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Moody's FINALLY questions Aaa status for Ambac and MBIA



May 13, 2008 – Comments (1)

Moody's can no longer hide... setting the stage for downgrades of Ambac and MBIA.  This relates to my discussion of April 23.  These rating cuts will further injure the already non-existent marketability of mortage-backed assets, and strike fear at the heart of markets for the consumer credit-backed securities, municipal bond securities, etc.  Moody's is so late to the party on this one that they shouldn't even bother showing up... and their credibility for determining risk for investors is completely blown in my opinion.  Every individual must therefore make their own decisions regarding risk, and I suggest a most conservative approach for the de-leveraging that's yet to come.


MBIA, Ambac Losses Elevate Aaa Concern, Moody's Says (Update2)

By Christine Richard and Jody Shenn

May 13 (Bloomberg) -- MBIA Inc. and Ambac Financial Group Inc. had ``meaningfully'' higher losses on home-equity loans and collateralized debt obligations than anticipated, raising concern about their Aaa status, Moody's Investors Service said.

The first-quarter losses reported by the companies in the past two weeks elevate ``existing concerns about capitalization levels relative to the Aaa benchmark,'' Moody's, unit of Moody's Corp., said in a statement today. Armonk, New York-based MBIA and Ambac, the two largest bond insurers, tumbled in New York Stock Exchange composite trading and their credit-default swaps rose.

While New York-based Moody's stopped short of placing the companies on formal review, analyst Jack Dorer said he will examine whether the slump in mortgages is ``likely to be material for exposed financial guarantors, and will update the market as appropriate.''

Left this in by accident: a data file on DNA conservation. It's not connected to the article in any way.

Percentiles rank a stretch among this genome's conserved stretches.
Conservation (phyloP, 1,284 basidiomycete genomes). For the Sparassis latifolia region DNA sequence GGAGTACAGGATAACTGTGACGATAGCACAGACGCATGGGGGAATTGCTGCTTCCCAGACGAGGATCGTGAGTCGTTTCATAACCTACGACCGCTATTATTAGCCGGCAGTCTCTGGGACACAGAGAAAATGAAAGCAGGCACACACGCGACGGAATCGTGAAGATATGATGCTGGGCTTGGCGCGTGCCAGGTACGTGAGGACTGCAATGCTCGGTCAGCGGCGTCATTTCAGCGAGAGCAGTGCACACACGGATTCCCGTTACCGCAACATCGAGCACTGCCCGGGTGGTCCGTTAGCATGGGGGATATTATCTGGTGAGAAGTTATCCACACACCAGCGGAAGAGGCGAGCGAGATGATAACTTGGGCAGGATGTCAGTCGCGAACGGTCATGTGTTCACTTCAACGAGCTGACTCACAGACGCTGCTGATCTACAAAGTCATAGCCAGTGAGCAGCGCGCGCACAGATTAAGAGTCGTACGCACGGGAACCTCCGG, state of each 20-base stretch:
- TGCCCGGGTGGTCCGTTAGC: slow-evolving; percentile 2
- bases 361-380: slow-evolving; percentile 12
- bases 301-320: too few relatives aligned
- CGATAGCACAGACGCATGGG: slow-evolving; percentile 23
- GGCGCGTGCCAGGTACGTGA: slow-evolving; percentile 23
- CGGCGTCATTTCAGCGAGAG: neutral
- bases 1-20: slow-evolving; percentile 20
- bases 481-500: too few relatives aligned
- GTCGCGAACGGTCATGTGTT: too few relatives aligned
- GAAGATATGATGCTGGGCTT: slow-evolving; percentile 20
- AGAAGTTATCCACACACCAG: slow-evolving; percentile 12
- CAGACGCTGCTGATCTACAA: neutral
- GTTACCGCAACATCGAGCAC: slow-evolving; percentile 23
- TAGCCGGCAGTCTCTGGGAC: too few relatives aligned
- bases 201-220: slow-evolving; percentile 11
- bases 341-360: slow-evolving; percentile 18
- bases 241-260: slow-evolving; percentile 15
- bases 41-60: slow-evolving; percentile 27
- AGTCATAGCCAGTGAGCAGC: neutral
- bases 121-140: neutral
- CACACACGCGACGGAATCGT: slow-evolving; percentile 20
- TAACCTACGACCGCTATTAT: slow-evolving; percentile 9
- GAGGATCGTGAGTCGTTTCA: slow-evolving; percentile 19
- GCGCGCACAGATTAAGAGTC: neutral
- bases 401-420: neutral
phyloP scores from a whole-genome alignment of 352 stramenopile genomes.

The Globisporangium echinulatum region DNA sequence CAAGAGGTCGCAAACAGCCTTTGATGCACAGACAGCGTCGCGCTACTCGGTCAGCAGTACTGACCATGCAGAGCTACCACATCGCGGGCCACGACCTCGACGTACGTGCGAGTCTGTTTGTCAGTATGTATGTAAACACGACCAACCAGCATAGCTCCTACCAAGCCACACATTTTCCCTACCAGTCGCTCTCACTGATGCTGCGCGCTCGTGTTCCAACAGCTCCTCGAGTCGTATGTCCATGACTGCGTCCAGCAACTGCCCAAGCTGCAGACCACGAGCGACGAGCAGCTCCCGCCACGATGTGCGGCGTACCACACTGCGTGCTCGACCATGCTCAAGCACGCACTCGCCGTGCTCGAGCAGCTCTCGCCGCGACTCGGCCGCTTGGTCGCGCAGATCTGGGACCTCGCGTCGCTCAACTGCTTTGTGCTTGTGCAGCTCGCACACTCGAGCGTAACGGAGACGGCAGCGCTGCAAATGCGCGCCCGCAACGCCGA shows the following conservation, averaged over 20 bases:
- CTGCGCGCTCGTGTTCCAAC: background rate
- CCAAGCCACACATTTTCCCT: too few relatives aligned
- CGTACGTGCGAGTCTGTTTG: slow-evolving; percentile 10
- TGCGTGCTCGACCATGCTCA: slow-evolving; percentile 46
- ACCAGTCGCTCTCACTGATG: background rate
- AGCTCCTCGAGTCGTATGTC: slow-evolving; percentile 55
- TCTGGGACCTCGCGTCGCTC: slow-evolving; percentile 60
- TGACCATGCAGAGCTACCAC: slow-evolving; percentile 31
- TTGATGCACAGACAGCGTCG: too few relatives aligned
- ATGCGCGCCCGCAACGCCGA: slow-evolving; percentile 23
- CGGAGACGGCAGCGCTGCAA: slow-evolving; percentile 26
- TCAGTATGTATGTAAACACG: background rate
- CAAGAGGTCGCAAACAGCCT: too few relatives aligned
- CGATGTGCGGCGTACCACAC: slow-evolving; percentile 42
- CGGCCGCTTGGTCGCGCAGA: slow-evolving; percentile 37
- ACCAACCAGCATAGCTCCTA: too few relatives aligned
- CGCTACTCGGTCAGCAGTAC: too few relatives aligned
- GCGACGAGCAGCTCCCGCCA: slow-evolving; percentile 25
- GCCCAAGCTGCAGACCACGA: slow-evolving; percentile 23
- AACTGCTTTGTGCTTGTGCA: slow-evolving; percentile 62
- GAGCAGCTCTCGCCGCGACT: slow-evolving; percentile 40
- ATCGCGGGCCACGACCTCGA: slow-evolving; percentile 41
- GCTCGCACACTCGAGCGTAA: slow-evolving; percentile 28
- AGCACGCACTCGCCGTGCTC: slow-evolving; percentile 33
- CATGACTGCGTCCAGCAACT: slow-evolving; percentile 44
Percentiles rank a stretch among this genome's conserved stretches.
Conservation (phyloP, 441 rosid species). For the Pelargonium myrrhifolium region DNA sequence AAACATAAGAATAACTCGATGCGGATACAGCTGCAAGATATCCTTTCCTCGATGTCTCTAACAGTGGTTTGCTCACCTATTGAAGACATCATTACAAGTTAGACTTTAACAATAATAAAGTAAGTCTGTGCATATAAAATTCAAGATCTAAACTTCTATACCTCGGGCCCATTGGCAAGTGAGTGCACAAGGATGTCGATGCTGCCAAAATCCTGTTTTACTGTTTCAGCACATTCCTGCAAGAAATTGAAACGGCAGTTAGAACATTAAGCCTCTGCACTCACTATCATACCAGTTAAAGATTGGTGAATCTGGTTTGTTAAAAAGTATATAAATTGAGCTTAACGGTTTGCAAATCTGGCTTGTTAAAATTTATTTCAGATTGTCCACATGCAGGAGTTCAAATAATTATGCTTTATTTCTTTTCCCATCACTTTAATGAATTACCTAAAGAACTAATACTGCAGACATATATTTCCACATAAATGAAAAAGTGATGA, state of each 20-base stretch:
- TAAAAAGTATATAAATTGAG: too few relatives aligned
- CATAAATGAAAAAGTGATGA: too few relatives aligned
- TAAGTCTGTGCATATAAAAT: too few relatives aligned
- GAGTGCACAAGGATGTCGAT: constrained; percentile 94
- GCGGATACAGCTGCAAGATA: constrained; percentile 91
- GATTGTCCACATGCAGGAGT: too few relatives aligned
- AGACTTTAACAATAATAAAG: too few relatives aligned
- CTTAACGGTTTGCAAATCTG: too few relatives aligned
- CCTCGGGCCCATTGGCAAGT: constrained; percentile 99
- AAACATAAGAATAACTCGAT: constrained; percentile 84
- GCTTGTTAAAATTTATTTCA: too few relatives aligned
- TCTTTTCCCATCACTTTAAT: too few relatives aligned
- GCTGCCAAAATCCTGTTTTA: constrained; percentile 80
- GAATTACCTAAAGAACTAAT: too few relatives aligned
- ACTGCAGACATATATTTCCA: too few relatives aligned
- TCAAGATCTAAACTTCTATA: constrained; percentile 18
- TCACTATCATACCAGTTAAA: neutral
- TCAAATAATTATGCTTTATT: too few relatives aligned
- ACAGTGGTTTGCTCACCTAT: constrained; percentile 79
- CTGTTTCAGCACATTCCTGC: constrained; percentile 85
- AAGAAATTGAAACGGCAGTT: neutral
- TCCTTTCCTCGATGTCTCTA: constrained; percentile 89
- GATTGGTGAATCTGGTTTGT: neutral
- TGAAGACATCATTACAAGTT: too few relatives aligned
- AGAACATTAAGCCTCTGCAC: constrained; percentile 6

MBIA and Ambac retained their top rankings from Moody's and Standard & Poor's less than three months ago. Ambac sold $1.5 billion of stock and equity units and MBIA raised $2.6 billion and the chief executive officers of both companies have said they don't need to raise more. Moody's today indicated future losses on home-equity loans, or second mortgages, may increase their need for more capital.

The slide may ``have material implications for the estimated capital adequacy of financial guarantors most exposed to this risk,'' Dorer said in the report.

Fitch Cuts

Jim McCarthy, a spokesman for MBIA, didn't immediately return a call seeking comment.

``Ambac has met the capital levels laid out by Moody's immediately prior to the capital raise,'' Vandana Sharma, a spokeswoman for Ambac said. ``We will continue to work closely with Moody's to get a better understanding of their revised analytics regarding second liens. The Aaa is extremely important to Ambac.'' Ambac generates capital internally as insurance policies mature, Sharma said.

Moody's and S&P put MBIA and Ambac on review for a possible downgrade in January before affirming them with negative outlooks. Fitch Ratings cut both companies to AA earlier this year. Fitch said MBIA needed about $3.8 billion more in capital to justify a AAA rating. S&P, a unit of New York-based McGraw- Hill Cos., yesterday said it will take no action after MBIA reported its first-quarter loss.

`Ongoing Saga'

The prospect of a ratings downgrade by Moody's and S&P earlier this year threw a cloud over the companies and the more than $1 trillion of municipal and asset-backed debt they insure. Markets for everything from the safest municipal securities to bonds backed by home loans and auto loans seized up on concerns that their AAA backing would be removed. Banks also faced losses of $70 billion on the asset-backed debt, according to Oppenheimer & Co. analysts.